Torre dei Schiavi, The Roman Campagna (from Cropsey Album)

Jasper Francis Cropsey American

Not on view

During his first European sojourn in 1847, the young Hudson River School-painter Cropsey toured and sketched in the Roman Campagna. The picturesque landscape around Rome was admired for its vast beauty and historic ruins—evidence of the greatness and decline of ancient civilizations. The Torre dei Schiavi (Tower of Slaves), a mausoleum built as part of an extensive imperial villa in the third century a.d., is one of the best-known monuments on the Campagna. As both a tomb and a ruin embodying Rome’s faded glory, the tower had poetic associations, which Cropsey emphasizes by including the rising moon, a potent symbol of eternal time. Cropsey was one of several American artists who drew the tower, including Thomas Cole (1801–1848) and William Stanley Haseltine (1835–1900).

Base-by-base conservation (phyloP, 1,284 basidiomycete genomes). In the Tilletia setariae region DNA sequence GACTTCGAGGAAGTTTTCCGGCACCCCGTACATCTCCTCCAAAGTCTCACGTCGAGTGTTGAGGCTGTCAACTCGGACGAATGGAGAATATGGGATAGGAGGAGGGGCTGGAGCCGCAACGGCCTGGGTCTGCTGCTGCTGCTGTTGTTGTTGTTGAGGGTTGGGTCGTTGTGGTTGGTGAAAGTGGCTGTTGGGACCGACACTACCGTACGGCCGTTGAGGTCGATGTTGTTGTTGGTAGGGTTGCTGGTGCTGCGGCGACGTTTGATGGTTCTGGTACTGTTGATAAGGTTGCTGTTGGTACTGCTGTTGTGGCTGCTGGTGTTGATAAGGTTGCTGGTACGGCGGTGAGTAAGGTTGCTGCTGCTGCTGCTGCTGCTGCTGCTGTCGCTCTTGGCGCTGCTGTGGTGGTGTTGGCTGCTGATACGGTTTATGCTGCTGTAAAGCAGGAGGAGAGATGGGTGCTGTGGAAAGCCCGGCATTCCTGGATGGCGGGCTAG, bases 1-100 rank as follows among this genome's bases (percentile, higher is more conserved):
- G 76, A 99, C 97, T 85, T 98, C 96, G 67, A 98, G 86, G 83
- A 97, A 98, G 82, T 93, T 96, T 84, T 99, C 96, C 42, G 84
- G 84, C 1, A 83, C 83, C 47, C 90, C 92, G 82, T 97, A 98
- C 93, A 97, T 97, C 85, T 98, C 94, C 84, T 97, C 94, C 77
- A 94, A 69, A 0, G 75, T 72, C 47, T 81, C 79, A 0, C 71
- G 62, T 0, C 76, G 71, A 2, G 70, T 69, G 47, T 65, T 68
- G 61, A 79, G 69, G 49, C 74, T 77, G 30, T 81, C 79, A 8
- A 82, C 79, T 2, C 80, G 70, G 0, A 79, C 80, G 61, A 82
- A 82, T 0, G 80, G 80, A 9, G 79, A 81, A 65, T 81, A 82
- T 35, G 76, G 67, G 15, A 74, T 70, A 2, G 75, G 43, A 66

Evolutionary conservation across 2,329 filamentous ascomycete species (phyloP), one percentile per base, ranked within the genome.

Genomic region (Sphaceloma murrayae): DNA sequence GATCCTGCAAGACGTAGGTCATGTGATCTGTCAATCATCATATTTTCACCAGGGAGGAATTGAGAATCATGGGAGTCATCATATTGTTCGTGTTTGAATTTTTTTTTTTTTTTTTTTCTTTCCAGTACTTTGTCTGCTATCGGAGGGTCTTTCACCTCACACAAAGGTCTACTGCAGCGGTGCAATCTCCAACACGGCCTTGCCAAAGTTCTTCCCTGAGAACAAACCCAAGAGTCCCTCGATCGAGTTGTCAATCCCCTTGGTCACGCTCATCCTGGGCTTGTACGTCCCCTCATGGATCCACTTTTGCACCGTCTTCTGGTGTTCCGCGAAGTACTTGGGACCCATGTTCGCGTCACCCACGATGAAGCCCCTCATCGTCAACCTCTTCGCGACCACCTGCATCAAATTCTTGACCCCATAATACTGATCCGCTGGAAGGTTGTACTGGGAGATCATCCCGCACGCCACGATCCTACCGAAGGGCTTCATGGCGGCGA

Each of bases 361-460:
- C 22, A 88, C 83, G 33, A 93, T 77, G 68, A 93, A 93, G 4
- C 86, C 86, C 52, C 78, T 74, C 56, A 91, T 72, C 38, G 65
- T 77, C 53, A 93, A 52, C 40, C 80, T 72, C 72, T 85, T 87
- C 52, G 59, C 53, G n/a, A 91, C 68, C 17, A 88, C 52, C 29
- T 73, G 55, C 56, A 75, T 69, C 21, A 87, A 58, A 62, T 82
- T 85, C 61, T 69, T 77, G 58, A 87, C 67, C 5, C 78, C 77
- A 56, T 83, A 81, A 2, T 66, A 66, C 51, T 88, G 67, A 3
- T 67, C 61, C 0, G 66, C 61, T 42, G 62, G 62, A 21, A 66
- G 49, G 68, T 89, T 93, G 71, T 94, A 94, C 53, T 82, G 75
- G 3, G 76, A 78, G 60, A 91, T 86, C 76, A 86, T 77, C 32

Torre dei Schiavi, The Roman Campagna (from Cropsey Album), Jasper Francis Cropsey (American, Rossville, New York 1823–1900 Hastings-on-Hudson, New York), Graphite, white gouache, and brown and gray ink washes on dark buff wove paper, American

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